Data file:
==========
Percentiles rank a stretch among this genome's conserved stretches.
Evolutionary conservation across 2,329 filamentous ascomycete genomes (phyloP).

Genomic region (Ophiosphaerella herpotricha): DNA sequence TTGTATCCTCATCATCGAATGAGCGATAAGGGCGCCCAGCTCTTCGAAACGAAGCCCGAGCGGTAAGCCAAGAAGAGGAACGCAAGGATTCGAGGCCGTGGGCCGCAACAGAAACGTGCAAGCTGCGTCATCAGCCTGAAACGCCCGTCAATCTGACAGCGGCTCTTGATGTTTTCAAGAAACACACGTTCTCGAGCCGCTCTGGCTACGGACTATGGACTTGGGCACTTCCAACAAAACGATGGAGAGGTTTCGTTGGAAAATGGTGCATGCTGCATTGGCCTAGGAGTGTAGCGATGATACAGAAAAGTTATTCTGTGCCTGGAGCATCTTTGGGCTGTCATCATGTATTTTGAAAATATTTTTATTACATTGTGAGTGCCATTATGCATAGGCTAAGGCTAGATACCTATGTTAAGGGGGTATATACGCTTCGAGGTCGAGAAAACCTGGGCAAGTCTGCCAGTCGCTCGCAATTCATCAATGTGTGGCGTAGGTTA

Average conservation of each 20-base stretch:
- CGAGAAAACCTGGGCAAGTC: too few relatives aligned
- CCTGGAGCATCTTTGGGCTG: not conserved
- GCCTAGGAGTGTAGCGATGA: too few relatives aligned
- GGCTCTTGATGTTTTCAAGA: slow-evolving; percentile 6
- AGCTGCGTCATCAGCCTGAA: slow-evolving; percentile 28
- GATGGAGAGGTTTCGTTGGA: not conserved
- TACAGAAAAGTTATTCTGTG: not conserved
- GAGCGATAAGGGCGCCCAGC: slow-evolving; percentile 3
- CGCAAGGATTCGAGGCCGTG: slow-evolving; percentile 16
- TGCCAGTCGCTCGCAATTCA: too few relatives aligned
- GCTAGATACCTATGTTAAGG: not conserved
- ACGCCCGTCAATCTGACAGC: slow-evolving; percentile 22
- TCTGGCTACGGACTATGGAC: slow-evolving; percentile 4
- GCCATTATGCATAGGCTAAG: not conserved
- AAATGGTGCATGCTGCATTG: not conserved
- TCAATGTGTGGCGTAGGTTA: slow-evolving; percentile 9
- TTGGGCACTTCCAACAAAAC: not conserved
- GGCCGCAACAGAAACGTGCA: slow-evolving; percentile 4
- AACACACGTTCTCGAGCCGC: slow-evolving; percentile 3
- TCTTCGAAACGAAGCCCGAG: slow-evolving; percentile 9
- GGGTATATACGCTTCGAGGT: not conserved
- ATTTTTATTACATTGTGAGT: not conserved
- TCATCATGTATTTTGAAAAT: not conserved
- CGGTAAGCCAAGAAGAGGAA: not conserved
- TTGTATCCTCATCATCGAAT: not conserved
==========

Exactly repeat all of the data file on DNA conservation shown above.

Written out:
Percentiles rank a stretch among this genome's conserved stretches.
Evolutionary conservation across 2,329 filamentous ascomycete genomes (phyloP).

Genomic region (Ophiosphaerella herpotricha): DNA sequence TTGTATCCTCATCATCGAATGAGCGATAAGGGCGCCCAGCTCTTCGAAACGAAGCCCGAGCGGTAAGCCAAGAAGAGGAACGCAAGGATTCGAGGCCGTGGGCCGCAACAGAAACGTGCAAGCTGCGTCATCAGCCTGAAACGCCCGTCAATCTGACAGCGGCTCTTGATGTTTTCAAGAAACACACGTTCTCGAGCCGCTCTGGCTACGGACTATGGACTTGGGCACTTCCAACAAAACGATGGAGAGGTTTCGTTGGAAAATGGTGCATGCTGCATTGGCCTAGGAGTGTAGCGATGATACAGAAAAGTTATTCTGTGCCTGGAGCATCTTTGGGCTGTCATCATGTATTTTGAAAATATTTTTATTACATTGTGAGTGCCATTATGCATAGGCTAAGGCTAGATACCTATGTTAAGGGGGTATATACGCTTCGAGGTCGAGAAAACCTGGGCAAGTCTGCCAGTCGCTCGCAATTCATCAATGTGTGGCGTAGGTTA

Average conservation of each 20-base stretch:
- CGAGAAAACCTGGGCAAGTC: too few relatives aligned
- CCTGGAGCATCTTTGGGCTG: not conserved
- GCCTAGGAGTGTAGCGATGA: too few relatives aligned
- GGCTCTTGATGTTTTCAAGA: slow-evolving; percentile 6
- AGCTGCGTCATCAGCCTGAA: slow-evolving; percentile 28
- GATGGAGAGGTTTCGTTGGA: not conserved
- TACAGAAAAGTTATTCTGTG: not conserved
- GAGCGATAAGGGCGCCCAGC: slow-evolving; percentile 3
- CGCAAGGATTCGAGGCCGTG: slow-evolving; percentile 16
- TGCCAGTCGCTCGCAATTCA: too few relatives aligned
- GCTAGATACCTATGTTAAGG: not conserved
- ACGCCCGTCAATCTGACAGC: slow-evolving; percentile 22
- TCTGGCTACGGACTATGGAC: slow-evolving; percentile 4
- GCCATTATGCATAGGCTAAG: not conserved
- AAATGGTGCATGCTGCATTG: not conserved
- TCAATGTGTGGCGTAGGTTA: slow-evolving; percentile 9
- TTGGGCACTTCCAACAAAAC: not conserved
- GGCCGCAACAGAAACGTGCA: slow-evolving; percentile 4
- AACACACGTTCTCGAGCCGC: slow-evolving; percentile 3
- TCTTCGAAACGAAGCCCGAG: slow-evolving; percentile 9
- GGGTATATACGCTTCGAGGT: not conserved
- ATTTTTATTACATTGTGAGT: not conserved
- TCATCATGTATTTTGAAAAT: not conserved
- CGGTAAGCCAAGAAGAGGAA: not conserved
- TTGTATCCTCATCATCGAAT: not conserved